Homer Alaska - Business

Story last updated at 12:25 PM on Wednesday, September 12, 2012

Farmers' Market
    Diversity is important ingredient in making a farm secure





Termination dust is starting to show up on the mountain peaks. Leaves are starting to take on new colors. And as fall approaches, there is a color explosion at the Homer Farmers' Market.

At this time of the year vegetables are showing off their best colors. Some veggies are flamboyant like rainbow chard with its glowing yellow, pink and red stalks. Some of the exotic Asian "greens" actually are dark maroon. Those shiny red cabbages don't seem to have an ounce of green chlorophyll in them.

Some veggies hide their color in the farmer's field, shading their bounty with their normal green leaves. Imagine the treasure hunt of lifting the bean plants to find, not just green beans, but purple ones or bright yellow wax beans. Or peeling back the cauliflower leaves to see not just white cauliflower, but also lime green cauliflower. Or purple. Or maybe a cheddar orange.

The majority of color being harvested these days is coming from underground. Beets at the market can be that bold dark red or they can be orange. Carrots may be a traditional orange, or red or yellow. Then there are the potatoes. Yes, they can be red, blue or white; but they can be red on the outside and red on the inside too. Or blue on the outside and white on the inside, or maybe just spotted blue, or maybe solid blue all the way through.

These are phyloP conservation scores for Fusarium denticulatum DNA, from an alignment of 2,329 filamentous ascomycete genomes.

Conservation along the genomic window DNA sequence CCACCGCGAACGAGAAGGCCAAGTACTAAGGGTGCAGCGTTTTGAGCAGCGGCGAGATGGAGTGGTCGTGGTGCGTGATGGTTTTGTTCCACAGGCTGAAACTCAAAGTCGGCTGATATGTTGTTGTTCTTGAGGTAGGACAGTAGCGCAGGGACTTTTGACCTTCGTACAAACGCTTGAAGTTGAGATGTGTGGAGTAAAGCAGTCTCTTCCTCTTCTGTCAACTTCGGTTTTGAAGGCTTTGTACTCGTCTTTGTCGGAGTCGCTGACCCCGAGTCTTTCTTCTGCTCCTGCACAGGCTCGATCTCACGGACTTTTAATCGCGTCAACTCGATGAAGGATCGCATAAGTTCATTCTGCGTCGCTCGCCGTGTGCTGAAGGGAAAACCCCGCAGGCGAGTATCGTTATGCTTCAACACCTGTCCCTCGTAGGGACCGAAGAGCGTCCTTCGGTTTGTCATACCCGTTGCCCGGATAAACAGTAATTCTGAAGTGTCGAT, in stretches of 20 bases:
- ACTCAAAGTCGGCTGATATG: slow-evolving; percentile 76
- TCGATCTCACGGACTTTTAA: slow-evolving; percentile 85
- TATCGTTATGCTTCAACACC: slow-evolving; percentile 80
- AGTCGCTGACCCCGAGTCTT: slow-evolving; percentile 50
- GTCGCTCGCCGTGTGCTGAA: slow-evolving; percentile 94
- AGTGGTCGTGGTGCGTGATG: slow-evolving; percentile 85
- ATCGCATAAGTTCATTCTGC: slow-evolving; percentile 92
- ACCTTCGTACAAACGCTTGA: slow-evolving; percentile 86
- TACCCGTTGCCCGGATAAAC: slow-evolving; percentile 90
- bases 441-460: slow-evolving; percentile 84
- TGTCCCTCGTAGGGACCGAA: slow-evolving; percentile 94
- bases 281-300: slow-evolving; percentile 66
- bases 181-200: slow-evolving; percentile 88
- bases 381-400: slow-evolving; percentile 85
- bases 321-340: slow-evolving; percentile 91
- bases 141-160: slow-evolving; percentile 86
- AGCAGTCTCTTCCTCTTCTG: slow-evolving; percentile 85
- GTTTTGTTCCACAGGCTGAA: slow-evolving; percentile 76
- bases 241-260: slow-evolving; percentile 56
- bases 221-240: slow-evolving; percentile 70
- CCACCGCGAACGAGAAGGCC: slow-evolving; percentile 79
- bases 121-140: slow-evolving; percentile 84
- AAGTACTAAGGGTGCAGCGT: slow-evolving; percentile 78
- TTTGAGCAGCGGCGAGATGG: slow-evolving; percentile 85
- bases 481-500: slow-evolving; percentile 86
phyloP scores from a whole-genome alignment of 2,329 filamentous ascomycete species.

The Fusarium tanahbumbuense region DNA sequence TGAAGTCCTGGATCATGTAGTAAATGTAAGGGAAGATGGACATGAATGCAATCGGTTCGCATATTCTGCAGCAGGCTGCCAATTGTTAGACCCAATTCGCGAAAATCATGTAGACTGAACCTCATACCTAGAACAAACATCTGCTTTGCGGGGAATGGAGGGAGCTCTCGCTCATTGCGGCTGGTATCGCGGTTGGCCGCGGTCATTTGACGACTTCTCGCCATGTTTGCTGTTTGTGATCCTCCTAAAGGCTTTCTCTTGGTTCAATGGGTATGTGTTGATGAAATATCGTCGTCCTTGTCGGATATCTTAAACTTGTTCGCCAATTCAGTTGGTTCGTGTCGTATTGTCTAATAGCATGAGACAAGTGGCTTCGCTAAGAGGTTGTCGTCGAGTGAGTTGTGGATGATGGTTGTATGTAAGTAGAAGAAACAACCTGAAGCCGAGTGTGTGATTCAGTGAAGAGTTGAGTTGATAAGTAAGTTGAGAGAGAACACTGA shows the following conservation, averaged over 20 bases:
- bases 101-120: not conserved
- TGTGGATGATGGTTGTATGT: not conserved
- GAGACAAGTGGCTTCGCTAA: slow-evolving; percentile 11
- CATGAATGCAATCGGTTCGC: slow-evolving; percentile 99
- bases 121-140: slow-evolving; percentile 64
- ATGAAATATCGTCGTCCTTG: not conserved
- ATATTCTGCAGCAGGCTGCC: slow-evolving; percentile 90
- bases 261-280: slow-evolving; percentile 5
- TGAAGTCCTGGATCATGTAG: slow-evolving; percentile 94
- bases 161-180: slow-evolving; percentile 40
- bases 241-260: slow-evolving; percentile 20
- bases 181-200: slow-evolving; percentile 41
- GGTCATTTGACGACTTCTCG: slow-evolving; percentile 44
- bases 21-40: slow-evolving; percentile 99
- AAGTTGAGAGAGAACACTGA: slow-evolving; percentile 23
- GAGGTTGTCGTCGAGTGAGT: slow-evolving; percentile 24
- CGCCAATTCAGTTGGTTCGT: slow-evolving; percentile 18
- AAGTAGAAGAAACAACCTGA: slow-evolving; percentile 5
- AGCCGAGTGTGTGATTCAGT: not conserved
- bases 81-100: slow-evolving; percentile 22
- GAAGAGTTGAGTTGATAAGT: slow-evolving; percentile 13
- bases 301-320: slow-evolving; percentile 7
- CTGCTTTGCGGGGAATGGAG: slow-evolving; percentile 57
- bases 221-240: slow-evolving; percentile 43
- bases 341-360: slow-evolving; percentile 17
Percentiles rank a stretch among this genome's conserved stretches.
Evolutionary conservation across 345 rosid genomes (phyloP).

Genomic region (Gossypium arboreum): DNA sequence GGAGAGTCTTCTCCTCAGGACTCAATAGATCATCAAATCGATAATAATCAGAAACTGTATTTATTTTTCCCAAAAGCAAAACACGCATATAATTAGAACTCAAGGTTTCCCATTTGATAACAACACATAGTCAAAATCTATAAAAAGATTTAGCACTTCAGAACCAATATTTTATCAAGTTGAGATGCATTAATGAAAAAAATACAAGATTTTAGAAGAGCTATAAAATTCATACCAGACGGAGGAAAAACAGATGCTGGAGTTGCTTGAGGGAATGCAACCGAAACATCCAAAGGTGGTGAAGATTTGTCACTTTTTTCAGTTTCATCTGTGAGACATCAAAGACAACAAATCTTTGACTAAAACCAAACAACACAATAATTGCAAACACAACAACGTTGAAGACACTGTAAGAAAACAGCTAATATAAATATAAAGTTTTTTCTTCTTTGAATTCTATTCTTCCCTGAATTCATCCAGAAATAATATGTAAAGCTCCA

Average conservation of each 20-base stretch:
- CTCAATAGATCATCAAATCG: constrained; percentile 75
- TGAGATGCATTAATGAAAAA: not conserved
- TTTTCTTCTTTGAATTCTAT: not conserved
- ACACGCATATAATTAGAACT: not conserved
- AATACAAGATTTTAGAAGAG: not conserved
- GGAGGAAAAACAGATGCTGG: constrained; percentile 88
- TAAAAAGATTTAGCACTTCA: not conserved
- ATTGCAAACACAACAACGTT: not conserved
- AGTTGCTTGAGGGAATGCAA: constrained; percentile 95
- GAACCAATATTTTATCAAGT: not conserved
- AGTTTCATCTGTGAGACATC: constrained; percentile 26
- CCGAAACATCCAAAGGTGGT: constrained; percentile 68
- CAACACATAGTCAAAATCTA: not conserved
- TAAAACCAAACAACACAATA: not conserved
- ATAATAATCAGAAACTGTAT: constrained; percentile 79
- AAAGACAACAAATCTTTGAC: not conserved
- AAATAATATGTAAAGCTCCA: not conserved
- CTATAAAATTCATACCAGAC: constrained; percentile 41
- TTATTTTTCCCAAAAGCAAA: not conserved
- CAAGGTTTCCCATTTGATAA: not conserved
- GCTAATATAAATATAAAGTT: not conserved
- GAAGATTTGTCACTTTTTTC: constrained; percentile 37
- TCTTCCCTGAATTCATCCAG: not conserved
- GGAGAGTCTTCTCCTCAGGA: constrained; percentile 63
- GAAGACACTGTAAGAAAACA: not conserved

All this diversity is what makes a farm secure. If there is a year when one kind of potato doesn't do well, there is probably another variety that will do better. If the bugs attack one variety, they often will avoid another. This aspect of diversity is something that isn't done with large-scale agriculture.

The market is the small-scale answer to diversity. That's why you don't only see the vast rainbow of colors in vegetables, but also in handmade hats and soaps, quilts and jewelry.

So, come on down to the Homer Farmers' Market this Saturday from 10 a.m. to 3 p.m. or Wednesday from 3 to 6 p.m. and find the color that suits you best.

Kyra Wagner is the director of Sustainable Homer and the Homer Farmers' Market's biggest fan.

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